- Beyond Blue Forums
- People like me
- Multicultural experiences
- Before you get hungry, cook a meal.
- Subscribe to RSS Feed
- Mark Topic as New
- Mark Topic as Read
- Pin this Topic for Current User
- Printer Friendly Page
Before you get hungry, cook a meal.
Every culture has various sayings, proverbs, colloquialisms and expressions that reflect norms, traditional values and beliefs. These notions are passed on from generation to generation and create the soul of a people and help form an ethnic identity. Each ethic group identifies with these and they’re embedded in the cultural identity and reflected in its folklore, art, music and literature.
In Greek language, for example, myriads of expressions like these are part of everyday lingo and used by every generation. One that comes to mind is ‘The children of wisemen cook before they are hungry’. My grandmother used to say this often and also my mother and grew up hearing it over and over. A phrase that emphasizes the notion of prevention. What’s the equivalent saying you have in your language?
In regards to mental health and lifestyle choices in particular, what would be some things that are culturally appropriate in your background and others that perhaps hinder the process when it comes to prevention and looking after ourselves?
In some cultures for example, women are not particularly encouraged to swim or engage in strenuous activities. Riding may be discouraged and so does jogging or any public activity. In others, obesity can be seen as a sign of happiness, prosperity and health, especially in women who are married. How do these notions and cultural expectations and pressures affect a person’s health and especially their mental health? How does body image for instance, influences the way a person views themselves, their confidence, choices, relationships etc.
What can we do to prevent illness and particularly mental illness and what notions, beliefs and cultural or religious traditions do we have to fight against to reach our goal? This could be pertinent to exercise, eating, gender roles etc but not only.
What limitations and false or negative beliefs did you had to shed before you could start your own recovery journey?
How do we ‘cook before we get hungry?’.
This is really interesting.
It's cliche to say "a label is damaging", but I think in some cases it has the potential to be damaging in an unsuspected way. With mental health awareness, has come a social curiosity also, I think. I think it is one of the many great movements that humanity is making at the moment; becoming more accepting of mental illnesses (it's something that should have always been accepted!). But i think for teenagers especially, there are definitely elements of a trend within depression and self harm.
Tumblr, on some threads, can be a community of people to help each other, or, be cultivating the notion of 'beautiful sadness'. I'm not in any way denying the existence of mental illnesses within teens, but is it possible that our susceptibility to mental illnesses has increased with our knowledge of them? Unintentionally prolonged or deliberated emotions simply because we know what it 'could' be. A curiosity, an accidentally incorrect self-diagnosis, a desire to have something unique? Everyone's lives are circumstantial and specific, so nothing can be true for us all. But are some people 'cooking' before they are truly 'hungry'?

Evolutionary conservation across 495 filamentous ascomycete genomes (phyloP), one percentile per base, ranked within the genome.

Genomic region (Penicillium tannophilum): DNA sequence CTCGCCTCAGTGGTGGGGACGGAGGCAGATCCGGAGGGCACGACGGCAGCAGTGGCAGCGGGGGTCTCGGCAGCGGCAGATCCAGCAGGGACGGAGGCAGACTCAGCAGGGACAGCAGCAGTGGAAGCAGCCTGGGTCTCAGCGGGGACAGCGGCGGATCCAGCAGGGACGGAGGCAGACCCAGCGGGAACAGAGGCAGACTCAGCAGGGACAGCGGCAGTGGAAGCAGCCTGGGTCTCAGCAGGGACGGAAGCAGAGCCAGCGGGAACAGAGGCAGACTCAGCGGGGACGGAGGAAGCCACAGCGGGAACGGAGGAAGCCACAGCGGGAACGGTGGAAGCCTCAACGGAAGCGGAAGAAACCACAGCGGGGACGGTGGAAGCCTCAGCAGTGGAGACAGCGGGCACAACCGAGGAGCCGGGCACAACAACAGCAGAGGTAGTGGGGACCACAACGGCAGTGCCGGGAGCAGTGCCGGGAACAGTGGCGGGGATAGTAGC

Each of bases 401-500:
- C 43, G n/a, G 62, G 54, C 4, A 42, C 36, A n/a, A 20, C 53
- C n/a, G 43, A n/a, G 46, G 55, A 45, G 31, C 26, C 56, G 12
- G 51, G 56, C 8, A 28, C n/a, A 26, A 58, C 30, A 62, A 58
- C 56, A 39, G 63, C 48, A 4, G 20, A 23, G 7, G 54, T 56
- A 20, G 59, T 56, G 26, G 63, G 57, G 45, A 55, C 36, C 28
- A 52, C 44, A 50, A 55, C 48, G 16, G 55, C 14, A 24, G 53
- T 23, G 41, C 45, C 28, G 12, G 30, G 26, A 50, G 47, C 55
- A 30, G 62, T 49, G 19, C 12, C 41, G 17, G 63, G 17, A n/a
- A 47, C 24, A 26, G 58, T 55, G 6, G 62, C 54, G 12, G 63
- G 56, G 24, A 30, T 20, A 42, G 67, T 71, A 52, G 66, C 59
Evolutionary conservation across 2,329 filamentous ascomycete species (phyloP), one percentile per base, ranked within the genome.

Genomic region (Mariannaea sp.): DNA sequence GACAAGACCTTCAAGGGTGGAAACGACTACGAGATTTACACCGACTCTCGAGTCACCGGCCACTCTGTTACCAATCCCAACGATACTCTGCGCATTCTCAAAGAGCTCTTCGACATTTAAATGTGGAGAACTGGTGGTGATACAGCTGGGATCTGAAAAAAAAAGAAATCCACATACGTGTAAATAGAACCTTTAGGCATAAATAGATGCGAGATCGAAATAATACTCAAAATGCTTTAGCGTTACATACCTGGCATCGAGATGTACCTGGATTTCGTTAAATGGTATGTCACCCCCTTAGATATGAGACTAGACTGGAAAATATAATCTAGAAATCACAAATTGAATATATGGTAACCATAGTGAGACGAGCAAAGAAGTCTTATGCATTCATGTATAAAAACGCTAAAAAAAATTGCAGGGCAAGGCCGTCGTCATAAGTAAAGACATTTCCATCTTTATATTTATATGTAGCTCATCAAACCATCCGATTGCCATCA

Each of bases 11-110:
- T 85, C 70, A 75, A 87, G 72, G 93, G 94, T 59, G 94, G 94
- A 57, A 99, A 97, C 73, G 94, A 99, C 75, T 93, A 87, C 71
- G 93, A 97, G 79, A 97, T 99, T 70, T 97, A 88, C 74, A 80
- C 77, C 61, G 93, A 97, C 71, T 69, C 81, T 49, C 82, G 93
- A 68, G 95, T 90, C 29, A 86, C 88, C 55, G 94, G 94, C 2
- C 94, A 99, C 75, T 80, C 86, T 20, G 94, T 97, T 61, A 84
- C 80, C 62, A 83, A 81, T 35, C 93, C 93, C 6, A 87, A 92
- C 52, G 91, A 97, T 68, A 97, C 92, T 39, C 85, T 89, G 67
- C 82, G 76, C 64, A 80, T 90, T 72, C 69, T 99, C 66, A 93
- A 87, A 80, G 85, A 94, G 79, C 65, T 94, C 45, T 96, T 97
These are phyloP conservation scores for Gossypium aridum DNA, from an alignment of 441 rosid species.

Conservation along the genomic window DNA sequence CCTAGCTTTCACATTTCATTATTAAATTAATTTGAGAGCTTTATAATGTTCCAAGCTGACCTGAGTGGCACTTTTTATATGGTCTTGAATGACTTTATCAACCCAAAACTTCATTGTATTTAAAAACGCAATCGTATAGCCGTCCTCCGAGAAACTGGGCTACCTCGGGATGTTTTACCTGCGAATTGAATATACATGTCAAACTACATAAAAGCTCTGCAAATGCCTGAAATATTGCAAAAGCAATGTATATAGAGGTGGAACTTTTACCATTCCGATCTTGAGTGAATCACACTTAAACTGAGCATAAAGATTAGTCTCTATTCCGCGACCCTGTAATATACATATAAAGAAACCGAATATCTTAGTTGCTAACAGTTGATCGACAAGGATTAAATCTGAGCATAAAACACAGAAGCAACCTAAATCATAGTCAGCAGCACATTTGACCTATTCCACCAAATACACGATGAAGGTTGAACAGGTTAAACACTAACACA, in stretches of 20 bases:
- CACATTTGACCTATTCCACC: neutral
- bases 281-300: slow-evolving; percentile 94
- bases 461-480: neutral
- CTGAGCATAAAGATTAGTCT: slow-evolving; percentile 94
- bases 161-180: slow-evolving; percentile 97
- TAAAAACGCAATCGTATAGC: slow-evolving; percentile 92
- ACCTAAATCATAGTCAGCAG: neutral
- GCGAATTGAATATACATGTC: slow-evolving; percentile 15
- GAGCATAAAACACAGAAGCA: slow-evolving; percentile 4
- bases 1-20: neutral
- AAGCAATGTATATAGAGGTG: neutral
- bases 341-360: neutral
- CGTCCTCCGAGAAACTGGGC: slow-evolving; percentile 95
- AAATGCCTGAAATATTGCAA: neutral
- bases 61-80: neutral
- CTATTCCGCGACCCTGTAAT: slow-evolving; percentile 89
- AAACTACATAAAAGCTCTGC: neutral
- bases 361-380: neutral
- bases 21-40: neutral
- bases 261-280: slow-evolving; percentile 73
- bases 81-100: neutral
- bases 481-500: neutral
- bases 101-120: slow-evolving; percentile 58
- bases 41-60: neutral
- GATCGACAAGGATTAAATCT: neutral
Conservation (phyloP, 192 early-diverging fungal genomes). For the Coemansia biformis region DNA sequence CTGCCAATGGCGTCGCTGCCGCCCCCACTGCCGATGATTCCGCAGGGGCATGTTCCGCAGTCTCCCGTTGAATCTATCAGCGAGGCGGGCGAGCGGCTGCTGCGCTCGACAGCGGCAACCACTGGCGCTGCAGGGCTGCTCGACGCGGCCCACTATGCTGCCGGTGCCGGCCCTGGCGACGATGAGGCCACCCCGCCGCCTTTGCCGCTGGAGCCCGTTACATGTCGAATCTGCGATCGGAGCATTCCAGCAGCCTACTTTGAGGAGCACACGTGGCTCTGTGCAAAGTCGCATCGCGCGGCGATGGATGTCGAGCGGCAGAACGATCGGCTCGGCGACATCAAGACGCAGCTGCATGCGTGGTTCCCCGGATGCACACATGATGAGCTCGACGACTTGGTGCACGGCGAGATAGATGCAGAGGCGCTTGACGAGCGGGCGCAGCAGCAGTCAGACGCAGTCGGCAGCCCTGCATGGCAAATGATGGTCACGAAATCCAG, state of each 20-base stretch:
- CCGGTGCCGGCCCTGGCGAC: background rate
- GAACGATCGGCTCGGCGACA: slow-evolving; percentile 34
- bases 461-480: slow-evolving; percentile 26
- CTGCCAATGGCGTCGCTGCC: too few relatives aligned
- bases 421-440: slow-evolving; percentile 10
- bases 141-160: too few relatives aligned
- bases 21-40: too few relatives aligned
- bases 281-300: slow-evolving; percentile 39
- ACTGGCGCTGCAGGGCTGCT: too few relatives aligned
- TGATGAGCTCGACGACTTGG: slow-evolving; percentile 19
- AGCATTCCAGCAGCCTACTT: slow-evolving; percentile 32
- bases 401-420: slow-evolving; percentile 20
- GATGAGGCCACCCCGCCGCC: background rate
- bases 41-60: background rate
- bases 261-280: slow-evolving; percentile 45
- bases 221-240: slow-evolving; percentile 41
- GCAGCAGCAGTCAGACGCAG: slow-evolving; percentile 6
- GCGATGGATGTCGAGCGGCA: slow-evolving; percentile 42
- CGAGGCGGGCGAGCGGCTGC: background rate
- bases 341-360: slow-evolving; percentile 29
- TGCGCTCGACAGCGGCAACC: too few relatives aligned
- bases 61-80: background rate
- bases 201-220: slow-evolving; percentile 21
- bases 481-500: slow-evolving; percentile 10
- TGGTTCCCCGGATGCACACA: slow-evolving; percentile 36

Welcome onboard! Thank you for taking the time to read and respond. Great points! I haven't thought about it from this perspective. Reading your comment made me think about all this differently.
It's true that with more information available, more awareness around mental health is created and more people talk about their feelings openly. It's a bit of 'the chicken or the egg'. Do we have more people nowadays struggling with their mental well being or are we more aware and open/encouraged to talk about it?
It is also true, that more people may confuse mental illness with sadness or other normal emotions. I often hear the word 'depressed' used in contexts that another word would be more appropriate. E.g. 'I'm so depressed cause I missed the bus', or 'Feel depressed cause I burnt my dinner'.
As we know mental illness doesn't need a cause. We may not be able to pinpoint an exact event or trauma that has contributed to the development of our depression or anxiety (and any other mental illness).
Adolescence is a time of discovery, hormonal change, experimentation and a fascination with the self and preoccupation with notions of eternal love, loss, death etc. Romanticizing struggles and hardships, trauma and inability to fit in is a normal part of being a teen. At the same time young people today are faced with choices about their future at a time where the world seems to becoming more and more unstable and uncertain by the minute. In an era of climatic changes due to human presence on this earth, economic and political instability, collapse of traditional values and ideals, globalisation etc and a future very uncertain it's not hard to not feel down. However, in a healthy person these factors by themselves won't develop an illness. But they may contribute, especially, if there is some predisposition or inclination towards mental illness which can be exacerbated by drug and alcohol abuse, trends, peers, music, movies and literature etc.
Or it could also be related to ingredients in the food we eat, the air we breathe and the water we drink, the pesticides, preservatives, GMOs etc. Maybe it all comes down to cooking after all. Research suggests that there is a link between our stomach and our brains. Our immune system is located in our stomachs and if our diet is poor in nutrients needed for the maintenance of a healthy brain, then depression, anxiety, mood swings and other illnesses could develop.
Prevention is better than cure for sure!